The last decade has seen a massive proliferation of residential solar photovoltaic (PV) systems in Australia, going from less than 100,000 customers a decade ago to more than 2.2 million today. This widespread embrace of such important energy technologies, in addition to our complementary natural resources, puts Australia’s energy sector in an enviable international position.
The generation capacity of the 2.2 million rooftop solar PV systems on Australian homes and businesses makes up over 10 per cent of total generation capacity of the National Electricity Market (NEM) and produces 9 times the generation capacity of the country’s largest power station.
However, these small-scale generators are causing new challenges to the reliability and security of the grid, from the local ‘poles and wires’ networks, right through to the national power system.
AEMO recently released its Renewable Integration Study highlighting that Australia has the technical capability to operate its power system with at times up to 75 per cent of renewable energy, if recommended actions are implemented well ahead of 2025.
These actions include elements of the Energy Security Board’s (ESB) Market 2025 reform program, investing in critical transmission resources identified in AEMO’s Integration System Plan, and importantly, introducing standards to maximise the potential contribution of distributed solar PV.
What we’ve found is that, in very unique and extreme circumstances in an increasing number of regions, there may be times where there is so much rooftop solar energy in the system, that combined with extremely low demand (for example a mild Spring weekend) and rare system events like an interconnector outage, additional risks to the system will arise. In truly extreme circumstances, the system may go black if emergency controls are not available.
Supplying the energy needs of homes and businesses from distributed solar PV minimises the electricity demand left to keep the generators that currently supply essential system services (inertia, frequency and voltage control) running. So, an emergency backstop may be required for distribution businesses to dial down or turn off household solar PV to maintain power system security. The alternative is limits on solar PV installation may need to be considered.
While there are complementary solutions that can be pursued to reduce the likelihood of such rare events occurring – for example the increased uptake of distributed battery storage or the shifting of hot water loads to soak up excess solar generation in the middle of the day – there is still a residual need for emergency controls to ensure the security of the power system.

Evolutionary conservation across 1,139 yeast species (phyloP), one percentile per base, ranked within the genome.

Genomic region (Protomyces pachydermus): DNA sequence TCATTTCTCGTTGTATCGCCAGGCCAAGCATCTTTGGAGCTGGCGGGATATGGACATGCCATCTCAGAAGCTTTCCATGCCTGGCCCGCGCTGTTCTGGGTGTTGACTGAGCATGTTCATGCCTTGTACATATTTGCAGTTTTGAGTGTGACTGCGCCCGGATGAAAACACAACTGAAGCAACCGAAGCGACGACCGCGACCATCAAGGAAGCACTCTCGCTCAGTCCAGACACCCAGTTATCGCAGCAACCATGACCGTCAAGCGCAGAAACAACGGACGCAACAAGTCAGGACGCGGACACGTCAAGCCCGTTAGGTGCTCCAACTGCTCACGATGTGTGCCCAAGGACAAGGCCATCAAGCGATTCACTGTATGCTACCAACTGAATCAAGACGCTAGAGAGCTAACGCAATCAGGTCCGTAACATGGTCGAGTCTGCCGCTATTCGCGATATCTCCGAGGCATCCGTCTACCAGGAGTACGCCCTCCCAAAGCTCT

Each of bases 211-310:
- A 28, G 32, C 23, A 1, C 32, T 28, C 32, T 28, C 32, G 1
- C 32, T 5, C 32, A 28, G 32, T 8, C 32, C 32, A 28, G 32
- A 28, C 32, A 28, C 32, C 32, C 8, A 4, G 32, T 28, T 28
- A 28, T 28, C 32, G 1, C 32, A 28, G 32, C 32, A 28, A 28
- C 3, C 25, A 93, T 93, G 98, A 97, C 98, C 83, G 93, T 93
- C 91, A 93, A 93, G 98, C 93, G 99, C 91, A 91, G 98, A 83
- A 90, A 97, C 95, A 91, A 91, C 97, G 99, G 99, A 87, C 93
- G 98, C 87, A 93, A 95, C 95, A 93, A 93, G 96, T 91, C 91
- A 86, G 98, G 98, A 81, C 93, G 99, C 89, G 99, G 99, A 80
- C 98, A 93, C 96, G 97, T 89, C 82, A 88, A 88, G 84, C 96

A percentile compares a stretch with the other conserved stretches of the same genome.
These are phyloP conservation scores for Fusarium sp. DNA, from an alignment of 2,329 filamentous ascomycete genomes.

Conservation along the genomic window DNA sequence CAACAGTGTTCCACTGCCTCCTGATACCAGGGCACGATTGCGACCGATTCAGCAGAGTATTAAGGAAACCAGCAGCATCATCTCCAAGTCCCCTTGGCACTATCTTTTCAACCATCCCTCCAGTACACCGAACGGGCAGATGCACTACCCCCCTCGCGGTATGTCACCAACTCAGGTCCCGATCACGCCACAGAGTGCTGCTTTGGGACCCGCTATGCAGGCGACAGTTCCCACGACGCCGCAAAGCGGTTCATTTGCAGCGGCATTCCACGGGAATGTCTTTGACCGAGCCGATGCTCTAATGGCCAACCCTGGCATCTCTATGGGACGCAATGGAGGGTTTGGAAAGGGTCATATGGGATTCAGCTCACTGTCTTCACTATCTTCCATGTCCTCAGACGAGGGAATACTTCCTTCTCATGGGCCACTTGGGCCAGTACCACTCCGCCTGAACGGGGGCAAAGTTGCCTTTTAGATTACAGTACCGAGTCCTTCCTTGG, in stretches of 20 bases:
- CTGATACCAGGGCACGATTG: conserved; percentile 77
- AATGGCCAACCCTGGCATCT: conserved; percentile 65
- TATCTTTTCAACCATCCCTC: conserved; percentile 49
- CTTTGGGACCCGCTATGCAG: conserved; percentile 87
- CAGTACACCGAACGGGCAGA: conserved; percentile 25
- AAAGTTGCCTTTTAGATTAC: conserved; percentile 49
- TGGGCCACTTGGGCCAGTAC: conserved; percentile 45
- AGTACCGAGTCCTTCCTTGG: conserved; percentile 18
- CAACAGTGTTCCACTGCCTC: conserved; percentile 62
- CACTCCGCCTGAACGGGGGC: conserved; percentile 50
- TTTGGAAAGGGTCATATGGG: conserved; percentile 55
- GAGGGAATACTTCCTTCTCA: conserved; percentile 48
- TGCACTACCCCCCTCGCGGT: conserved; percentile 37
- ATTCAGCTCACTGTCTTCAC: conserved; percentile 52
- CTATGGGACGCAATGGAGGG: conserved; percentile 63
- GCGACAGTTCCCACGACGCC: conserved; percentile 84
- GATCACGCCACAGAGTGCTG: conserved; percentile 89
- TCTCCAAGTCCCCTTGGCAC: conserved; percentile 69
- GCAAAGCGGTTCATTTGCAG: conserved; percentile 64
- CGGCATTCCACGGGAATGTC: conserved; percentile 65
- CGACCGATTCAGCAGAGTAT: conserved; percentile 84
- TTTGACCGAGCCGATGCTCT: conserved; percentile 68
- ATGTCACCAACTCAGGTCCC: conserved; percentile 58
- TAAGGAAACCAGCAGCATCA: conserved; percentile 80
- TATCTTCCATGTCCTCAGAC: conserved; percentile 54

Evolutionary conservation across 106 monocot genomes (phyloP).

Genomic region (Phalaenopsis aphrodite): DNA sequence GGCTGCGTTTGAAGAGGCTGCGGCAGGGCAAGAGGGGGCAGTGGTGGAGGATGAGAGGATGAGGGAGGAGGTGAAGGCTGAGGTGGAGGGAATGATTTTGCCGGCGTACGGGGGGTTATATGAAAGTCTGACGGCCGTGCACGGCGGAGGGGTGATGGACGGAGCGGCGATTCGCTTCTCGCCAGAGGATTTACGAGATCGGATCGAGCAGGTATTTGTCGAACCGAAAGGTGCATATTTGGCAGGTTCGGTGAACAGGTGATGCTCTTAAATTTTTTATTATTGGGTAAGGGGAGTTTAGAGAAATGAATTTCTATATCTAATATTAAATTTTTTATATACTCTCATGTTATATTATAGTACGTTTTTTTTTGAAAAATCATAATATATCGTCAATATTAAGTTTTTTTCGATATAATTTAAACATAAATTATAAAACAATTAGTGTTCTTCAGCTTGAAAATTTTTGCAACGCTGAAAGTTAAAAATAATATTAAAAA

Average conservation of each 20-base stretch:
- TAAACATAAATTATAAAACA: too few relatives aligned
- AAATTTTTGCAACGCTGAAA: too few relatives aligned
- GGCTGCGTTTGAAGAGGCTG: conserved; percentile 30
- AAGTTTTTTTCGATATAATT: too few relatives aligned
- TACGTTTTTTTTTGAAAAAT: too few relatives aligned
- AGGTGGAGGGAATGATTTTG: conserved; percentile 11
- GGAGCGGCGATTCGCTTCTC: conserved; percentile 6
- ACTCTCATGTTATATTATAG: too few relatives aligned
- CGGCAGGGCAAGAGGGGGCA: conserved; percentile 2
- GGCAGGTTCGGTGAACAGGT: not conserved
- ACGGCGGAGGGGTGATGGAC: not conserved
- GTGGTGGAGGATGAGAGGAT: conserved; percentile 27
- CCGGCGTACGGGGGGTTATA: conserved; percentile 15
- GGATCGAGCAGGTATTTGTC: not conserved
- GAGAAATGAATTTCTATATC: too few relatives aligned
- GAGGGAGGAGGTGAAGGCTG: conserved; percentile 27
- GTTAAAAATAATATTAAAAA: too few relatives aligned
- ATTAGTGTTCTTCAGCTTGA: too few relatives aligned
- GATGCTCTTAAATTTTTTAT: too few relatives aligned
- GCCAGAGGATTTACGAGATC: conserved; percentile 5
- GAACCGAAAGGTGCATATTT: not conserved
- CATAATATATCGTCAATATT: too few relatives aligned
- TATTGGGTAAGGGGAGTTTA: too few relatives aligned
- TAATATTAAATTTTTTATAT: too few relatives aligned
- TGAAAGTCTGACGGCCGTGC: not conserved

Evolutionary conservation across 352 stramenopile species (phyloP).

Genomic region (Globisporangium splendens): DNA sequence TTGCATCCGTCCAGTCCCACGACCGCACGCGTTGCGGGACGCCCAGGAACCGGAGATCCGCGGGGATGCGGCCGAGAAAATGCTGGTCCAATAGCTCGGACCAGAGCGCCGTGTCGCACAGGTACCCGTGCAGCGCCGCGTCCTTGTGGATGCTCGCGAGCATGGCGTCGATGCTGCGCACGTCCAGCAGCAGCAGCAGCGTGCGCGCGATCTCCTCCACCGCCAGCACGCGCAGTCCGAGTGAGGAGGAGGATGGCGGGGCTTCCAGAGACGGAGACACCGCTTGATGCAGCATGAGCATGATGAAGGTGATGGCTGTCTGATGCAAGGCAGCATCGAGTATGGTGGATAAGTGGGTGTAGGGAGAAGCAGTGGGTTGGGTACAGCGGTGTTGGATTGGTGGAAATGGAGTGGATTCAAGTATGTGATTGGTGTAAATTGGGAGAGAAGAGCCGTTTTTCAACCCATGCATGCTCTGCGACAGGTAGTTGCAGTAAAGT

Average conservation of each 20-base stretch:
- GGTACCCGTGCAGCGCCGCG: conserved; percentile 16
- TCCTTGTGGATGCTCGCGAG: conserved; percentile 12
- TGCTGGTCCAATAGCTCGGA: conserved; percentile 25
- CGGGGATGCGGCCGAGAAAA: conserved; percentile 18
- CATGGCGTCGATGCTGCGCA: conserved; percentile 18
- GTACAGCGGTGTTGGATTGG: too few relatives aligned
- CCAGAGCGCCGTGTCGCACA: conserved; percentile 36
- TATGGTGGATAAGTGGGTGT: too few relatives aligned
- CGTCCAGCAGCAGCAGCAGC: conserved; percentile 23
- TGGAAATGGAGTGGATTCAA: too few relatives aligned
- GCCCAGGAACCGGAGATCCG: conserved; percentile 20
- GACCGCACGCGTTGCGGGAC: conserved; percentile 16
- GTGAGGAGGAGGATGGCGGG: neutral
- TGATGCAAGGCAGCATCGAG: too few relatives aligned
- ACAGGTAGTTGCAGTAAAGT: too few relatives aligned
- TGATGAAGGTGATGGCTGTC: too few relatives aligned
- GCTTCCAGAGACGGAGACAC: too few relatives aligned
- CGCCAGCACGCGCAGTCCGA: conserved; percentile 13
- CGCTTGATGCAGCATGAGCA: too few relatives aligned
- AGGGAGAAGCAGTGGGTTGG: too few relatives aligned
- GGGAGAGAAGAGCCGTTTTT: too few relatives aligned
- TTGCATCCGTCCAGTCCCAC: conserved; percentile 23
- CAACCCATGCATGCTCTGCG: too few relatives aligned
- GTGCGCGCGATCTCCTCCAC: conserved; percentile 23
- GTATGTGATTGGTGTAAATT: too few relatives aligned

The inclusion of this backstop capability will enable existing and future solar PV system owners to continue enjoying the full benefits of their own solar systems on a day-day basis, whilst ensuring that in extreme abnormal system conditions electricity supplies will not be unnecessarily jeopardised.
Future changes to inverter capabilities will allow consumers the option to gain additional value from their solar PV system. Interoperability of DER is what we’re talking about and it means consumers can earn extra revenue by responding to the needs of the power system or to engage in potential future markets such as peer-to-peer energy trading. With the right capabilities we can avoid black outs and increase savings, at the lowest cost to consumers.
At the request of the federal and state governments, AEMO, in collaboration with the Energy Security Board, recently submitted a rule change request to the Australian Energy Market Commission (AEMC) to introduce uniform technical standards for distributed energy resources (DER), including residential solar PV. These standards would apply to new inverters and would not apply retrospectively.
consistent national standards will allow more rooftop solar PV and DER to be installed by helping to better integrate this fleet within the power system. This will help contribute to a more efficient supply mix and grid, leading to a more affordable energy supply along with an increase in free-fuel renewable energy systems.
The cost to transition to ‘smart’ inverters is expected to be minimal, as they are readily available (manufacturers are currently certifying their devices to comparable international standards) and often installed with simple software upgrades.
With rooftop solar panels being installed every 6.5 minutes in Australia, now is the time to ensure we manage potential issues and harness future value for consumers investing in distributed resources and all energy users with an efficient and secure electricity system.